If you follow me on Twitter you might have seen a few messages recently with either mentions of a big purge or just pictures of old somewhat eccentric stuff that I was unaware was still on my possession.
Some people seemed concerned and other intrigued about this whole cleaning stuff out business. To be honest, even I was slightly surprised. I've traditionally been a bit of a hoarder myself. Everything seemed to have sentimental value to me, so it's hard to let go of things when you're like that. Even if you do, you end up writing books like this one, so it takes a lot longer to declutter. But this year, oh this year. Exactly a year ago my whole universe was turned upside down, so to speak. My very-long-time relationship ended in the most unexpected and abrupt of the manners, and it took me a long while to get my shit together---both figuratively and literally, as I could only allocate some days in June to pick my belongings from the flat and bring them back to my old bedroom.
I then pretty much just dumped them there, and flew back to London. Since then, the notion of so many bags of stuff in my room increasingly annoyed me. Even more, meeting people from different parts of the world led me to challenge my old habits and trains of thought. I've done so many new things in the past months that I never imagined I would be doing and it makes me feel awesome and empowered, so why was I holding to and worrying about material stuff that I hadn't even bothered to look at in so many years?
Hence, I decided that the main goal for my Christmas holidays would be to get rid of as much stuff as possible.
I started discarding clothes first. That was somewhat easy, as I had clothes-decluttered a year ago already, and I like to pretend my clothes-declutterer-muscle is a bit more developed than it used to be. Two bags of clothes out later, I started looking at the bookshelves.
There were still lots of notes from my university degree, and even older than those. Why was I still storing them? I shuffled through: there was no point in keeping them. There are books written on all those topics which also examine the subjects in-depth. And, if I ever need some of the information I learnt in those subjects, I will probably look it up in the Internet. So what was the point in keeping them, other than sentimental value, again?
But for some reason there was no emotional attachment this time. I was looking at those papers and thinking they were just wasting room in my mind---ah, the agonising between throwing them away or not. Same happened with all the phone and bank bills from yore. Would I check who did I phone ten years ago? Probably not. So why was I storing all those things? Away they went.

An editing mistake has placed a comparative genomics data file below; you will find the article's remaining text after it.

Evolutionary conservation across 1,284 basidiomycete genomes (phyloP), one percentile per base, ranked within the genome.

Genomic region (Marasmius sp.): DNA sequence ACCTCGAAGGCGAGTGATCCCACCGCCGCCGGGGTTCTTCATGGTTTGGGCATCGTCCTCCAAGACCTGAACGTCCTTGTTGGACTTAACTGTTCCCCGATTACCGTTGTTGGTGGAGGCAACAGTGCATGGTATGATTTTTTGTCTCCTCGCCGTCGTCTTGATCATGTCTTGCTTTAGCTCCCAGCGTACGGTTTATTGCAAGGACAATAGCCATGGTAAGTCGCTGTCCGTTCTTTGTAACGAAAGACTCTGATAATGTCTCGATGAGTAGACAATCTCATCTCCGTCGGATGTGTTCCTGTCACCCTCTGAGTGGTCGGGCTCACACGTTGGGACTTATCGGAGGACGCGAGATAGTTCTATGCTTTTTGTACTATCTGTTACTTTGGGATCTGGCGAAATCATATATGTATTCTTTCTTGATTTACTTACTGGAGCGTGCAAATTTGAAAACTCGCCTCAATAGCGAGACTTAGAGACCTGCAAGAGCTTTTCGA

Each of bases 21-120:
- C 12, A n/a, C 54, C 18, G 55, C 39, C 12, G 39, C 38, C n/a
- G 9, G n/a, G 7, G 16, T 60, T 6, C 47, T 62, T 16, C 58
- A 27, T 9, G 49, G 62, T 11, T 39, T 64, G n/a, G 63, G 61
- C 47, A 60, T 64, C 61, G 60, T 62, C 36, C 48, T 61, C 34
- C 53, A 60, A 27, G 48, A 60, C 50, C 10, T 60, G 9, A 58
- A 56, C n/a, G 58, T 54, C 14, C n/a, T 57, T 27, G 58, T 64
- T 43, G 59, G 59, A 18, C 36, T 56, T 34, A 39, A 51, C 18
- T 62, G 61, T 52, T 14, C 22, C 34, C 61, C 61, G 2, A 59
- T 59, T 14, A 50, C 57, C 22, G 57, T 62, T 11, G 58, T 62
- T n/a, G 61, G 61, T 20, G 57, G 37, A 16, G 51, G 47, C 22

That was when I wondered publicly if I should keep discarding all my letters and get rid of the personal ones too. I got two great answers:
I discarded everything when I moved to china in 2004. Took one suitcase, gave everything else away. Purge it, live in the present ---Troy Howard.
Keep the little things that inspire you to be a better person, and that's it. Discard all else. :) ---Angelina Fabbro.
To which I, unedited, rawly, answered:
yes guys, yes. I feel like a snake shedding old skin. Feels good.
Because I was actually feeling GOOD as I got rid of all those objects that were there in front of me for so many years, using physical and mental room. I was making room for new experiences, and that made me happy.
And then after I wrote that I remembered that about a year ago I sort of stumbled upon a snake while hiking. Back then we joked about the new Chinese Year being the year of the Snake, and maybe that would be a sign of good luck. The notion faded away as the Chinese New Year celebrations did, but now that the memory of that snake was suddenly, unexpectedly back and I was admittedly feeling a bit like a snake too, everything seemed to make sense, after all!
I set the two boxes of letters apart while I made up my mind on whether they inspired me to be a better person or not. In the meantime, I kept inspecting drawers and boxes of stuff. I started finding memos, notes, letters I wrote and never sent, things I thought which I don't think anymore. I could barely withstand reading them. It was the same feeling I get when I look at code I wrote ten years ago. I think: "I can do way, way better than that nowadays, so just discard it!" And I replace it with something that is leaner, faster, better. So I recognised that feeling, and knew all that stuff had to go away.
And in keeping with the metaphor, I certainly feel like there's a new me who's slid out of the old skin and can do much better than the previous me. And again, that feels AWESOME*.
In the end I kept the letters, even though I hardly recognised most of the names in them. Some were still amusing, so many years after. Others were silly, but had great stamps and envelopes (this was when we used proper stamps, not automated thermal stickers). I might go back at some point and dispose of the letters---once I read them all again.
I didn't give everything away yet---I kept the books because they inspire me in general, and some inspire me to be a better person too. With the difference that now I'm starting to consider giving books away once I'm done with them. Pass the knowledge around, and all that. Because it's about what you do, and not about what you store.
* and I know my British friends are tearing their skin out each time I drop an A- bomb but I just love how some of my North American friends say it as it never fails to cheer me up, so I'm going to keep using it anyway.